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Caines Head State Recreational Park Alaska

Submitted By: FridaySez on 13 Jan 2011

GPS Coordinates

Latitude: 60.124444
Longitude: -149.433333

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Caines Head SRA is accessible from Seward by foot, via the Coastal Trail, or by boat.

From Anchorage, take the Seward Highway south until Seward. There is a parking area at Lowell Point, south of Seward, but vehicles may have to be left in Seward when road conditions are poor. It is important to time your trip around the tides or become stranded.

Camping - (0)

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The 4.5 mile coastal trail leads from Lowell Point to the recreation area, ending at North Beach.

!!!A portion of this trail can be hiked only at low tide. !!!

Drinking water is scarce at times; there are few year-round sources. All water must be boiled at least five minutes to avoid ingesting parasites common to Alaskan surface waters.

Bears and other wildlife can be dangerous. Keep a clean camp and wash food odors from your hands and clothing. Never cook or take food into your tent and store food away from camp, suspended high in a tree. Do not camp on game trails.

Historic trails following old army roads take hikers to Fort McGilvray and on to South Beach.

North Beach is marked by the remains of an Army dock built in 1941. The pier survived the 1964 Good Friday earthquake and tsunami, but dropped five feet.

This beach is the main landing and anchorage in the recreation area but the old pier is no longer safe.

!!!Stay clear of the pier and do not attempt to tie up to its pilings.!!!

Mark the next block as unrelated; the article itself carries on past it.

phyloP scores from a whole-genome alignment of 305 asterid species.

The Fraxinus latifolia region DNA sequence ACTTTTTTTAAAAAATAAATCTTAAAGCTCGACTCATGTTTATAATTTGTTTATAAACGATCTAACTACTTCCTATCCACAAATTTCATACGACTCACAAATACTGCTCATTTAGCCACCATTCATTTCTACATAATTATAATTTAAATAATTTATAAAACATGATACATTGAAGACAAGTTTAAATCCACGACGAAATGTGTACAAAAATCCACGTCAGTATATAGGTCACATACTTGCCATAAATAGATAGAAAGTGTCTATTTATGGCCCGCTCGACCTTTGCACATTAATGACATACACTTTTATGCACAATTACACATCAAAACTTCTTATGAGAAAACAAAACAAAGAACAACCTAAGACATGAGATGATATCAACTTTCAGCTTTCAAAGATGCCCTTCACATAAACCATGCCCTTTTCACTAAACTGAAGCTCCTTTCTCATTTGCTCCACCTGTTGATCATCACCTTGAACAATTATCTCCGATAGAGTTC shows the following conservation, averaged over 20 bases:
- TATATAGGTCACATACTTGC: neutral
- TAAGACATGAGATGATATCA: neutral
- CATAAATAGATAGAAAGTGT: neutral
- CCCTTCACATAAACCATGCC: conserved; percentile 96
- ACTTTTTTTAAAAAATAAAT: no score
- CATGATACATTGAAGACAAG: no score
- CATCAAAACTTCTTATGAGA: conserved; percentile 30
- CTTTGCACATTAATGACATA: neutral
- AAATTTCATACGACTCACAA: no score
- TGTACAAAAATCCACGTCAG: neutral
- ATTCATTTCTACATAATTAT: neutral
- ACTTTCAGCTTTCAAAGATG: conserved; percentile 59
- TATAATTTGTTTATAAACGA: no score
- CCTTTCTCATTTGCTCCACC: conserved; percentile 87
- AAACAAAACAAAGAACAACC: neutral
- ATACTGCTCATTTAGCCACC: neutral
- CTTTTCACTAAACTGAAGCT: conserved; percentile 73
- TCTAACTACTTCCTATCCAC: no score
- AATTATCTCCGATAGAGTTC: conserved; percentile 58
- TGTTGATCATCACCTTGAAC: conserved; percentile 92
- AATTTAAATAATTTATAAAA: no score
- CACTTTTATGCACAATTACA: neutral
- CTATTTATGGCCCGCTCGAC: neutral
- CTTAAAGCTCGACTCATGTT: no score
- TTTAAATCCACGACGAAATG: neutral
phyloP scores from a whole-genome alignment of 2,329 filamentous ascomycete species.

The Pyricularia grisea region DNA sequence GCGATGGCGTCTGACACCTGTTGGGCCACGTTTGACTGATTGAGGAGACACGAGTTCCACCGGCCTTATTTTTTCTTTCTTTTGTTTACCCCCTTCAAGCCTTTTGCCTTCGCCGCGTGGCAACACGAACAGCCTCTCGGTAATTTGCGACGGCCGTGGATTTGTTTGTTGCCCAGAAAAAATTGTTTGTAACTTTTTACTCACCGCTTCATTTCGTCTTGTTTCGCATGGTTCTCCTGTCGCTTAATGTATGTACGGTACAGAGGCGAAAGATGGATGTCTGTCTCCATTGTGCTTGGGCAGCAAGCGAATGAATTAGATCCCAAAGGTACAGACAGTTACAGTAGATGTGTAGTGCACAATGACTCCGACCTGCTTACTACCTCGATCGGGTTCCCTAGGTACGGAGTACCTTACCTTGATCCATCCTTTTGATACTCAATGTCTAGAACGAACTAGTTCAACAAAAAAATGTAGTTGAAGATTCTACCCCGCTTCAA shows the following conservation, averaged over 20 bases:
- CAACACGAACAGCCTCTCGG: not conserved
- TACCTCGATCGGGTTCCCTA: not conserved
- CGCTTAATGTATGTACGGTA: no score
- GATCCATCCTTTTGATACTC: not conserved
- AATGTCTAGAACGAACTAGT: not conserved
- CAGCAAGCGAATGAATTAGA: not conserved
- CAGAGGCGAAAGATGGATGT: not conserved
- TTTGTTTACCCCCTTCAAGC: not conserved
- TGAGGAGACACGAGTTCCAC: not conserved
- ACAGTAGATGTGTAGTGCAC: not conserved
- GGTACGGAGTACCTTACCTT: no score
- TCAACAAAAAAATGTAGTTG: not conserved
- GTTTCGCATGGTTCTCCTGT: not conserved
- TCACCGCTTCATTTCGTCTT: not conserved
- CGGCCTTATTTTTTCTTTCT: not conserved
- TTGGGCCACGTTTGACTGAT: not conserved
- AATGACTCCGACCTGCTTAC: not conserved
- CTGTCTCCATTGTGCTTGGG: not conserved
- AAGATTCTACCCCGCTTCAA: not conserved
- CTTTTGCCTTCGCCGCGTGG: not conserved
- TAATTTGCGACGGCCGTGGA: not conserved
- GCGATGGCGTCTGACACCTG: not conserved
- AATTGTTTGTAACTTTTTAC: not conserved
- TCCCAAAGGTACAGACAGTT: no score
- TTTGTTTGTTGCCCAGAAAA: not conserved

There are picnic shelters, campsites and latrines near the main trail at North Beach. A ranger station, staffed seasonally, is located near the north end of the beach. The Derby Cove Public Use Cabin is near the beach at Derby Cove, the next beach north of the ranger station and campsites. No mooring buoy is provided at the cabin.

From North Beach, historic roadbeds lead to Fort McGilvray and South Beach. To reach the fort and sweeping vistas of the bay, take the left fork, one mile south of the North Beach Trailhead. Along the way, explore the remains of the old ammunition magazines and the bog meadows with their unique forms of plant life.

The right fork leads 1.5 miles to South Beach; a garrison ghost town with remains of the utility buildings and barracks that were home for the 500 soldiers stationed here from July 1941 to May 1943. NOT SAFE. Do not walk on or disturb them.

Canoeing - (0)

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Weather is the key to planning a trip to Caines Head, as Resurrection Bay is subject to severe and unpredictable weather. On clear summer days, calm seas usually prevail until mid-morning when the day breezes begin, commonly from the south at 15 to 20 knots with seas of three to six feet. The annual rainfall in Seward is more than 60 inches, so prepare for wet, cool weather. Bring warm clothing, rain gear and enough food for an unexpected overnight stay due to bad weather.

Tides are generally mild at Caines Head, with an average high of 8.3 feet to a seasonal extreme high of 16 feet.

Seward small boat harbor to North Beach - 7
North Beach to South Beach - 4

Hiking & Backpacking - (0)

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Lowell Point to North Beach - 4.5
Tonsina Point to North Beach - 3
North Beach to Fort McGilvray - 2
North Beach to South Beach - 2.5
Fort McGilvray to South Beach - 2.5

Drinking water is scarce at times; there are few year-round sources. Bears and other wildlife can be dangerous. From the Trailhead parking area one must leave at least two hours before the Low Tide. The 4.5 mile trip takes the average hiker two to three hours. Most hikers to North Beach stay overnight. Plan to stay at least until the next low tide. From North Beach, one must leave 1 ½ hours before the Low Tide.

There are no points within 15 miles of this point.

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